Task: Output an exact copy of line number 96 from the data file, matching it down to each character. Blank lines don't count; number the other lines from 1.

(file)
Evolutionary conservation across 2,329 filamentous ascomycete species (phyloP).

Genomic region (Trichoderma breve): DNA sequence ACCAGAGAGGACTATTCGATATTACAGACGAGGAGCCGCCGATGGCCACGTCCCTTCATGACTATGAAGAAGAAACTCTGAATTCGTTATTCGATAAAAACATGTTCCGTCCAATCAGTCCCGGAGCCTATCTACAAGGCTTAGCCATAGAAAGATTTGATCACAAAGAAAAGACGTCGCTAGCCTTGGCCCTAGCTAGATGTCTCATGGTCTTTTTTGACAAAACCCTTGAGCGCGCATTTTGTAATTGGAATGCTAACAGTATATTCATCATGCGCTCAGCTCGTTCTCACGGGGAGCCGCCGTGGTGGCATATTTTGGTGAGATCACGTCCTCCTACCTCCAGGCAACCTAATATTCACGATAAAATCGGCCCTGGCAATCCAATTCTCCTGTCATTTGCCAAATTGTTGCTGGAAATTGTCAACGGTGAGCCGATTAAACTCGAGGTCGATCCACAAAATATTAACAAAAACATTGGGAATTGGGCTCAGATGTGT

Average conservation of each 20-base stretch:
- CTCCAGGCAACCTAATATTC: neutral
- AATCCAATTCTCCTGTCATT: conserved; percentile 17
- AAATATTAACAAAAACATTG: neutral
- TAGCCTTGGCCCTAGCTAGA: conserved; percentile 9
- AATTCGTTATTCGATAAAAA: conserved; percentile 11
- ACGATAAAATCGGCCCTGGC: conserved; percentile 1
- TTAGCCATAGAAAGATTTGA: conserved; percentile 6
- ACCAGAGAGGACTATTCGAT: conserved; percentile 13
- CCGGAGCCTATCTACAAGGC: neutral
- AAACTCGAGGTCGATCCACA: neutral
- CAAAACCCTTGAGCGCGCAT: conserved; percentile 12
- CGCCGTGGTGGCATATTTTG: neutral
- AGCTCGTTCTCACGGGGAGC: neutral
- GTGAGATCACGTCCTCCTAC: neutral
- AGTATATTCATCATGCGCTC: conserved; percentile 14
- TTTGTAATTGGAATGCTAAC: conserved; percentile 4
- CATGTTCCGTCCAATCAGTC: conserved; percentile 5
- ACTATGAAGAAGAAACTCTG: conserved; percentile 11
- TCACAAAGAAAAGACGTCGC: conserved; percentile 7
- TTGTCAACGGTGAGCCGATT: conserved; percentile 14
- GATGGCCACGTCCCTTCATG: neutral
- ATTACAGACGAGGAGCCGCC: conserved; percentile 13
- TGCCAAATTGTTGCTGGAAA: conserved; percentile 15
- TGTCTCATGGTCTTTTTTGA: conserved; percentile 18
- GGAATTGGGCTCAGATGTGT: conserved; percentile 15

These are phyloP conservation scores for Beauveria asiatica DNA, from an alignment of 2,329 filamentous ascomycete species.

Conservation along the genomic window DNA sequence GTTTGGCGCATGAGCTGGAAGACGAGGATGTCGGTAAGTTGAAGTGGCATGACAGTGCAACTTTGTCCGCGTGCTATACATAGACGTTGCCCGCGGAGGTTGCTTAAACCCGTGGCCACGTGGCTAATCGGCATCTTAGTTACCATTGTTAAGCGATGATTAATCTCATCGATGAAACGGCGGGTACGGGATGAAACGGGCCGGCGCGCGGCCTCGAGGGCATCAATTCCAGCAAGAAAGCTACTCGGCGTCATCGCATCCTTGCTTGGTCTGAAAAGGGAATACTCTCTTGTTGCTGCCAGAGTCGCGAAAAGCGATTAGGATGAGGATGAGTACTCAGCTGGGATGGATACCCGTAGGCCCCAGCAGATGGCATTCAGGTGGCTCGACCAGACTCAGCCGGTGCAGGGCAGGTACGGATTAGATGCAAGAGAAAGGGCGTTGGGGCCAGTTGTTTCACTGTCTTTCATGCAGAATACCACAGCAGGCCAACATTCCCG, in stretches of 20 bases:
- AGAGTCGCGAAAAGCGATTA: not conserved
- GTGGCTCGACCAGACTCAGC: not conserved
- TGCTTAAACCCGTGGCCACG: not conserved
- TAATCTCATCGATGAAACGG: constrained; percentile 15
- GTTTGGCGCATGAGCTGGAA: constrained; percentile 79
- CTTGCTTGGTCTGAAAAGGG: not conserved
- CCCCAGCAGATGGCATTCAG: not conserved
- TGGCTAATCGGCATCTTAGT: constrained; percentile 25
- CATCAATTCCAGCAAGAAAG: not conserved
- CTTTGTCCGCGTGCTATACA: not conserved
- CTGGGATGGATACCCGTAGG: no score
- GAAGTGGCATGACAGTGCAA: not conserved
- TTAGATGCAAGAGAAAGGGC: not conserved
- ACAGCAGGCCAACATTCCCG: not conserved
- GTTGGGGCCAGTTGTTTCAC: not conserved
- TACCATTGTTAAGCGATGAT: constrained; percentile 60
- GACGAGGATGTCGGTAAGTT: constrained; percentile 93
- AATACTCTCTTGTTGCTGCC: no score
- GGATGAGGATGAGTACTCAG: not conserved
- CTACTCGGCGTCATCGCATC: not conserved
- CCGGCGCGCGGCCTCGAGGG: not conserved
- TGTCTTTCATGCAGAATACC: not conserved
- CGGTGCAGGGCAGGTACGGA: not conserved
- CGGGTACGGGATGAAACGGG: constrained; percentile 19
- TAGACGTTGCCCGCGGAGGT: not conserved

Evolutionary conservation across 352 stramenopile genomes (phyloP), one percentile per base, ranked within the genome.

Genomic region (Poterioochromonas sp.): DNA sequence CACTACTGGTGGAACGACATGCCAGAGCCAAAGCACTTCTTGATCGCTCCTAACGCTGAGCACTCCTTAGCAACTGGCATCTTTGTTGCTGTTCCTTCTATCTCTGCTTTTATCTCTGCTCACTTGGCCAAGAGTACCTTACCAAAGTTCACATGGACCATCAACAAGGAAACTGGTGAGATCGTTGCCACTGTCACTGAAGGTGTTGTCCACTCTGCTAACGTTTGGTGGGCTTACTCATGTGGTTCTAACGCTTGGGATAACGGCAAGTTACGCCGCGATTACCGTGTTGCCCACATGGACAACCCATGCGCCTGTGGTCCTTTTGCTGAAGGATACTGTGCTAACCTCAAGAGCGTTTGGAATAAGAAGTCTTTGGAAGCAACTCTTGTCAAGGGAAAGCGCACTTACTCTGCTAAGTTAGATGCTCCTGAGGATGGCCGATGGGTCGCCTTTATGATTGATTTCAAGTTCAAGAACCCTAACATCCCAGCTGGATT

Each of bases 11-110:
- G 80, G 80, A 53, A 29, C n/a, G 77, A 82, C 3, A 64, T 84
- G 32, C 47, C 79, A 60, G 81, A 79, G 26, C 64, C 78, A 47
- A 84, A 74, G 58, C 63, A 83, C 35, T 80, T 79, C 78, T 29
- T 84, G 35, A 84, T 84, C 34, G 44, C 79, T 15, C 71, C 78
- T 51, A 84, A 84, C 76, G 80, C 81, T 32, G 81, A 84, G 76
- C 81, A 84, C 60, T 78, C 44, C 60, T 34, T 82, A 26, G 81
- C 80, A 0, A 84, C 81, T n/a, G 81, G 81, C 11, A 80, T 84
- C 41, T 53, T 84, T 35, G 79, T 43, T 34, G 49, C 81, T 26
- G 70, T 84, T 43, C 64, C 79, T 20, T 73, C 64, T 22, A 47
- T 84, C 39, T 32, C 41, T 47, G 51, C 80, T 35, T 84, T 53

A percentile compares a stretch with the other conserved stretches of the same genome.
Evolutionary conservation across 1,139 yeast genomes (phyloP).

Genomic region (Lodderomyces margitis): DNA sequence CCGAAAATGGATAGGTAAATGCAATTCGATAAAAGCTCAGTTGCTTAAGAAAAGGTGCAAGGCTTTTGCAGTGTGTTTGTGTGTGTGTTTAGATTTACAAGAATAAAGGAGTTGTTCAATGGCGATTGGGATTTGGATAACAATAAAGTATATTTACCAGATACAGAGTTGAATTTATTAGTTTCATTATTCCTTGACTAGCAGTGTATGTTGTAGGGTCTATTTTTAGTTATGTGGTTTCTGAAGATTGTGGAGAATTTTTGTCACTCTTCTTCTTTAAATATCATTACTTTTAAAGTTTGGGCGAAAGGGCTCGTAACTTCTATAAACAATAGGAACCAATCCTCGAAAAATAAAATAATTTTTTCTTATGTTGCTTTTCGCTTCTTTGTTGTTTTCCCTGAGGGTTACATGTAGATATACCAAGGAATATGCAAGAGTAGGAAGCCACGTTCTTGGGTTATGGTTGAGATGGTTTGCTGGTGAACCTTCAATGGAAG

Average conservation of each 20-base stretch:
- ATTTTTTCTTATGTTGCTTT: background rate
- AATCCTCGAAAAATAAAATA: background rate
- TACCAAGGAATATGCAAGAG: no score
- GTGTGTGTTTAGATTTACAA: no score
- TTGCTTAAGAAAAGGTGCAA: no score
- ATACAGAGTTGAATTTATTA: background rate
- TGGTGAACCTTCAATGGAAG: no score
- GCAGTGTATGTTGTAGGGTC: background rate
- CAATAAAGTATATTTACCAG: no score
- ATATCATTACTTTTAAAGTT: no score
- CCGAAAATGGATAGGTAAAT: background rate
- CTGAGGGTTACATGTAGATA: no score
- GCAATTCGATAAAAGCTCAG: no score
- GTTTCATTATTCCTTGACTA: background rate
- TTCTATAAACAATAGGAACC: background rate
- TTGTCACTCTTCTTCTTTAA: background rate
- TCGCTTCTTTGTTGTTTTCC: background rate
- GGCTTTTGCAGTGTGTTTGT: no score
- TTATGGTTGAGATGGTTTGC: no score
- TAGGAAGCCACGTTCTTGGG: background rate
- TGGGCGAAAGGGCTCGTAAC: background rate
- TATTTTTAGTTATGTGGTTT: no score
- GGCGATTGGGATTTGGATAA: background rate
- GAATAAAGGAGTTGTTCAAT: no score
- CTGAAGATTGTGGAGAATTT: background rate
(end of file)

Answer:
- GAATAAAGGAGTTGTTCAAT: no score